GOODYEAR, Ariz. — As first outings go, White Sox right-hander Dylan Cease couldn’t have asked for much better.
The highly regarded Cease, who struggled for consistency while posting a 5.79 ERA in 14 starts as a rookie, came to camp with a new emphasis on ‘‘not getting too rotational on my front side’’ to prevent his fastball from cutting too much.
The results have been good on the back fields at Camelback Ranch, and they were equally pleasing to Cease in the Sox’ Cactus League opener Sunday against the Reds.
Cease touched 99 mph multiple times, struck out three and walked none in his scoreless two-inning start. He hit Jesse Winker with a pitch on the hand (Winker left the game but is OK) and allowed some solid contact, but considering his struggles — especially in the early innings — last season, there was nothing not to be happy about.
‘‘I had better feel today than I did at any point last season,’’ Cease said. ‘‘As long as I can keep carrying that on, I’ll be happy.’’
Cease said he liked the way he executed his curve, slider and changeup.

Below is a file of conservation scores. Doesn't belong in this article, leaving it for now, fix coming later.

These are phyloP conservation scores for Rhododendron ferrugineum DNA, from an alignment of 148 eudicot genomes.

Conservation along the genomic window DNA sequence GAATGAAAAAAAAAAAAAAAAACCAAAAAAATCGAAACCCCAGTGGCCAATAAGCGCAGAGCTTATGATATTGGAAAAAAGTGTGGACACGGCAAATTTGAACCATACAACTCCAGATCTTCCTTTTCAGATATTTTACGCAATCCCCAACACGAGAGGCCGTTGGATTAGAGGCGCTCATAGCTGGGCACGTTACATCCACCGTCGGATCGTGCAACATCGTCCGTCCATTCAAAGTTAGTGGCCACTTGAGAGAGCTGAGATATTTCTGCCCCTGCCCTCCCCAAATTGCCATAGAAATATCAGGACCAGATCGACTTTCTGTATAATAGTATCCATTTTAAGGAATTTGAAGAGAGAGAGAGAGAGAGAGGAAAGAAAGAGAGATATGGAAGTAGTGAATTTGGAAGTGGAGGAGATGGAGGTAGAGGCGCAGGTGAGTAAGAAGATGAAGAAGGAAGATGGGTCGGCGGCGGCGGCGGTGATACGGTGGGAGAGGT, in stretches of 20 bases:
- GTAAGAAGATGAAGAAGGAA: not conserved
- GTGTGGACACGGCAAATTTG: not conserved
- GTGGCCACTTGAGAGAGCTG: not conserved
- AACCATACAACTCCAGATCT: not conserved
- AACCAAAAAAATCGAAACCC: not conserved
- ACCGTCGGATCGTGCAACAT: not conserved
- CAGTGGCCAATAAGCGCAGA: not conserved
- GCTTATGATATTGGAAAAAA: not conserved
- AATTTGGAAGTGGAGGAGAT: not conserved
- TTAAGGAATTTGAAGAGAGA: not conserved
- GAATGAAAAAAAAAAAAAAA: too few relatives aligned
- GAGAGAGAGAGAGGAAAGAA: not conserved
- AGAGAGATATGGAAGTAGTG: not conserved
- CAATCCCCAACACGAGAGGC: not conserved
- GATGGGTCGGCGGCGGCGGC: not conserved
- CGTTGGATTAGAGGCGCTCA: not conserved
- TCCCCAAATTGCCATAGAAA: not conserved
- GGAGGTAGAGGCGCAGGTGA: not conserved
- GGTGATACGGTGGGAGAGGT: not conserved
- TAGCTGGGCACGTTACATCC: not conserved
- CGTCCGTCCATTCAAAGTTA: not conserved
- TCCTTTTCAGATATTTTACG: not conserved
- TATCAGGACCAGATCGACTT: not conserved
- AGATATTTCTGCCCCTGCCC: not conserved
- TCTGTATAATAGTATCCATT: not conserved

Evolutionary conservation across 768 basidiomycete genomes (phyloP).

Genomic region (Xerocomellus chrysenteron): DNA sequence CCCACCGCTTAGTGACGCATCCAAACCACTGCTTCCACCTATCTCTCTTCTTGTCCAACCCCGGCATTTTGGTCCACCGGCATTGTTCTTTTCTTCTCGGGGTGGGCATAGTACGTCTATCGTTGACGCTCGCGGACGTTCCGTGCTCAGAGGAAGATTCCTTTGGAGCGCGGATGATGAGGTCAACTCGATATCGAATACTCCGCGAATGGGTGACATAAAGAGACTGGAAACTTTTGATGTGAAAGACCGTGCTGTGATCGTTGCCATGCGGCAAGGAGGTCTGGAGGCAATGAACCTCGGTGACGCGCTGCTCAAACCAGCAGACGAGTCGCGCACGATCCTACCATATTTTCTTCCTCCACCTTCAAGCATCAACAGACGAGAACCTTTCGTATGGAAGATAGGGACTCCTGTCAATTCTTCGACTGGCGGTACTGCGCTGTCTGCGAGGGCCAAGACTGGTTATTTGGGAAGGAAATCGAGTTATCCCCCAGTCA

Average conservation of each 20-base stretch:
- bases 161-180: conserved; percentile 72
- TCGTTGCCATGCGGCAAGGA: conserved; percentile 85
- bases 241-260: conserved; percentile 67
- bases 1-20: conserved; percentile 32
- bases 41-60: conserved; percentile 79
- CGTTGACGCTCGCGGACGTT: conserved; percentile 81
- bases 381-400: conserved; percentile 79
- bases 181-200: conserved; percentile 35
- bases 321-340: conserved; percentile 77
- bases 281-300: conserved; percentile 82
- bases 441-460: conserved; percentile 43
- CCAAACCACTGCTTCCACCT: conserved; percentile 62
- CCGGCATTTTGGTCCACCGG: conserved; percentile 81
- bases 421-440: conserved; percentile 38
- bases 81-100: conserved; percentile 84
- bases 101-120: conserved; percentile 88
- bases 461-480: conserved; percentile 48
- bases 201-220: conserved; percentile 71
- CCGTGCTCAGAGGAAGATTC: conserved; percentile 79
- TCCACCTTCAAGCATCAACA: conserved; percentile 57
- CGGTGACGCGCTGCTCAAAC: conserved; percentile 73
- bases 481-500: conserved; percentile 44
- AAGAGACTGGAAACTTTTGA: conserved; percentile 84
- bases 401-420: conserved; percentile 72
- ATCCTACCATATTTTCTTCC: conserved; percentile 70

‘‘Lot of fastballs for strikes, for the most part off-speed [pitches] for strikes, good shape on pitches, good changeups,’’ he said. ‘‘It was good.’’
When it was suggested he already had reached his top velocity, Cease replied, ‘‘We don’t know that’s top velo.’’
It’s early, but Cease oozing confidence is a good thing for the Sox.
‘‘My arm feels great, my body feels great,’’ Cease said. ‘‘It was coming out good. I really couldn’t be happier with that outing.’’
Colome wants more in 2020
Right-hander Alex Colome was pretty good in his first season as the Sox’ closer. He wants to be better.
Colome had 30 saves and posted a 2.80 ERA in 62 games in 2019 but is aiming to improve in 2020.
‘‘It was good, not bad,’’ Colome said Saturday. ‘‘They gave me a lot of opportunities, and I tried to do my best. But this year I can be better, the bullpen can be better, the team can be better.’’
Colome was better in the first half (2.02 ERA, .482 OPS against) than in the second (3.91 ERA, .769 OPS against) last season. Overall, however, he was reliable in save situations, converting 30 of 33 for a .909 percentage that ranked second in the American League and fifth in Sox history.
‘‘I’m preparing my mind to do better,’’ Colome said. ‘‘Better command, try to get more outs [in key situations].’’
Left-hander Gio Gonzalez threw off flat ground, spinning come curveballs and letting go of some changeups, and threw long toss as he approaches his first scheduled bullpen session Thursday.
‘‘All in all, it’s big-time progress to where I started to where I am now,’’ said Gonzalez, 34, who has been working to get his slightly sore left shoulder ready for the season. ‘‘There’s nothing going to keep me from being ready for Opening Day. I’ve just got to keep working hard.’’